With so many different grades of petrol to choose from and virtually no information explaining why 98 RON fuel costs about 20 cents per litre more than 91 RON, why would anyone top up with the most expensive option?
The RON or Research Octane Number indicates the octane rating of the petrol and the fuel’s ability to withstand a combustion anomaly known as detonation. The mechanics of what is happening during detonation do not need explaining for the purposes of this summary any more than to say it is bad. Really bad, so let’s try to avoid it.
The higher the RON rating, the greater its stability in more highly-strung, high-performance engines, but are you risking damage to your engine by filling up with the cheapest option?
The good news is that if your engine has electronic fuel injection, it is likely to be fitted with a system that can detect the dreaded detonation (sometimes referred to as knocking, pinging or pinking) and instantly pulls an ignition trick called retardation.
Retarding the ignition point puts your engine back in the safe zone but, as a general rule, engines are more efficient and powerful with the ignition point as advanced as possible. Modern engines are constantly trying to find the fine line between the earliest ignition point without causing detonation.
By filling up with higher octane fuel you might be giving your engine a helping hand to work more efficiently, but it is not a silver bullet for all motors.
There is certainly no point filling up a stock standard 1980s Ford Falcon with premium fuel unless it has been re-tuned to run on high-quality petrol and even then, it’s likely to return little benefit. However, a highly-strung, turbocharged engine such as the 2.0-litre that powers Mercedes-AMG’s A45 with 280kW will certainly thank its owner with maximum performance when on the gas and improved efficiency when cruising.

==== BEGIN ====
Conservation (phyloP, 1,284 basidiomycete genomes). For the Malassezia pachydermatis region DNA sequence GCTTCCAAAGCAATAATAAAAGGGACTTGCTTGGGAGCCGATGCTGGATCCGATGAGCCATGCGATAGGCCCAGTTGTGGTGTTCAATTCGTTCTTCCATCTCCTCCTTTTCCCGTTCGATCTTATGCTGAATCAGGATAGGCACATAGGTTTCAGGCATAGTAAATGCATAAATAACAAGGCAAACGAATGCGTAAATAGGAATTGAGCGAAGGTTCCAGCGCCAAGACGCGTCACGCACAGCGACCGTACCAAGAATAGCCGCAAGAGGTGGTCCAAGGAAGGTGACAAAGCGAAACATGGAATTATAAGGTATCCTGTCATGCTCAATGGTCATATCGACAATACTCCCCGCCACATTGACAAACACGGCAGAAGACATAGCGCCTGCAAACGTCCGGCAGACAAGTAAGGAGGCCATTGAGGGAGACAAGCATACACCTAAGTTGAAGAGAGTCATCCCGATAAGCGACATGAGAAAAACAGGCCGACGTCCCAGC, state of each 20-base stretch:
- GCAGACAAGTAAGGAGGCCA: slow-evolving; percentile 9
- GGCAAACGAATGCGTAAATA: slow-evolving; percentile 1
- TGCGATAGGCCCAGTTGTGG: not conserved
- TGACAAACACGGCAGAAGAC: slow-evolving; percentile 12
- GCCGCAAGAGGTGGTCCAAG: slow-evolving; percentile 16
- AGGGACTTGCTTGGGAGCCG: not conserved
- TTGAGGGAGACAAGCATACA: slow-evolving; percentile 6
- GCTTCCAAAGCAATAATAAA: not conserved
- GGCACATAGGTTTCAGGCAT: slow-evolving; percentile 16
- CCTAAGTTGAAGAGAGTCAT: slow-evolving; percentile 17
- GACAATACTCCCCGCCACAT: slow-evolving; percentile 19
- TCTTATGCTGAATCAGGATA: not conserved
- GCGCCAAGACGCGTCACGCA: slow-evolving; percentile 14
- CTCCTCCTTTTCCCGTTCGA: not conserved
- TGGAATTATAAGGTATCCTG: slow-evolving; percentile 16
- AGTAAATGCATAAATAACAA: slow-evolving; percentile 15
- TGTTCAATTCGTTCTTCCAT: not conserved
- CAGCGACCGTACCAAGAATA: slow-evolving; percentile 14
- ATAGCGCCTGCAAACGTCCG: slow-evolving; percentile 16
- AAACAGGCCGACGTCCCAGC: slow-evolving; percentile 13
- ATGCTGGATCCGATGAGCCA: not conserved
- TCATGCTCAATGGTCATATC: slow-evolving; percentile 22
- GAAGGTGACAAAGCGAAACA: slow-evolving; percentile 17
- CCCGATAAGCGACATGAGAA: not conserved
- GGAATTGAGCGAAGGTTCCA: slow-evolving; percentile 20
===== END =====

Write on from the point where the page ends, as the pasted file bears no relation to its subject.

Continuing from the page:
Each vehicle model has a recommended minimum octane requirement – often printed somewhere near the fuel filler cap – and owners should not fill up with a fuel grade lower than this, but a higher grade may offer advantages.
The most reliable way to find out if you could be going further on a tank by filling up with 98 or higher is to conduct your own real world test.
Make a note of how far a fill of the cheapest option takes you using your normal driving style and habits then compare the results to a tank of higher grade fuel during the same typical conditions. You might be surprised at the results.
One of the most effective octane boosters is a fuel additive called Tetraethyl lead (TEL). The chemical is a highly effective detonation suppressant but is also very toxic – for you and the planet – which is why so-called ‘leaded’ fuels were banned in 2002.
Alternatively you could try a similar stunt as employed by Formula 1 teams during the 1980’s turbo era. To get the huge power figures (up to 1000kW from just 1.5-litres) massive boost pressures required serious detonation suppressants and the motors ran on a blend of 86 percent toluene.
But we don’t recommend this 121 RON fuel for your Toyota Corolla due to its nasty health effects. Find out the most economical pump petrol for your car and stick to it.